I think another problem is that yesterday’s knowledge and tools are still being used by many of today’s health-care providers, but that’s a whole ‘nother subject. (You can see my previous post, “What Does Your Doc Know About Diabetes?”)

What if the message being given to people with diabetes was that, yes, this dirty, rotten, lousy condition can lead to all of those things, but you can reduce your risks by doing A, B, and C, and here’s how you can fit those things into your lifestyle?

I remember some LifeScan literature a few years ago that presented a problem and then gave a solution. Kind of along the lines of: “Tom felt tired in the afternoons, tested, and his blood glucose was 243. When he ate an apple at lunch instead of a megamuffin, he tested at 127 and felt much more energetic.”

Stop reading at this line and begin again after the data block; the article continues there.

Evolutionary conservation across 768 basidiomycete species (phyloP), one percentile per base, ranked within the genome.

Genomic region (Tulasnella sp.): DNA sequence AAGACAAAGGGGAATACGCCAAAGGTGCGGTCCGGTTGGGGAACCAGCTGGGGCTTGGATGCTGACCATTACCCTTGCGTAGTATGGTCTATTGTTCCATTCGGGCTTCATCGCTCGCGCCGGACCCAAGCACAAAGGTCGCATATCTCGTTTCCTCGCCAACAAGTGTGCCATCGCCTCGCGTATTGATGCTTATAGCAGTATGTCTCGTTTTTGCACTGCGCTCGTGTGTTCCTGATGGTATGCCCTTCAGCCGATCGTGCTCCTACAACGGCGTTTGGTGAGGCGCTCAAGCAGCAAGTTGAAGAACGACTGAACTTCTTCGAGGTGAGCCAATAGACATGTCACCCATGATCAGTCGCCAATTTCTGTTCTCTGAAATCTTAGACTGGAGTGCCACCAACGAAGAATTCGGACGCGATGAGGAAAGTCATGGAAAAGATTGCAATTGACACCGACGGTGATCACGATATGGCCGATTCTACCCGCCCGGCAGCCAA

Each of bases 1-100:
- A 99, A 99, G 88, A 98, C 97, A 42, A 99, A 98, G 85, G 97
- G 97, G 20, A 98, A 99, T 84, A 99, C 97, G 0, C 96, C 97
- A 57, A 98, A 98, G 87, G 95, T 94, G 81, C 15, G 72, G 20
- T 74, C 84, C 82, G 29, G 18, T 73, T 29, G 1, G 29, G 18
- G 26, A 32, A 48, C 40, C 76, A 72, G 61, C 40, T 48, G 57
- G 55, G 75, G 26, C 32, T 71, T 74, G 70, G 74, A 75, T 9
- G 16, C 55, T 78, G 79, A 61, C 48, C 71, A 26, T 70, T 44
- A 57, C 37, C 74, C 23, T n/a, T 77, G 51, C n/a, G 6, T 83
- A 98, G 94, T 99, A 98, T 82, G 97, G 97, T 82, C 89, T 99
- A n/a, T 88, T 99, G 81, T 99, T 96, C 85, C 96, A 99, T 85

A problem (high blood glucose), a solution (change one of your food choices), and an outcome (lower blood glucose). What a concept!

Learn more about the health and medical experts who who provide you with the cutting-edge resources, tools, news, and more on Diabetes Self-Management.
About Our Experts >>

  • Ephrenia

    I have a problem understanding why we Americans view insulin use as a “last resort” treatment. Doctors will threaten patients with insulin if they don’t get their levels lower… like its a punishment!

    I’ve read studies showing that patients who use insulin as a main-line treatment have fewer complications later in life.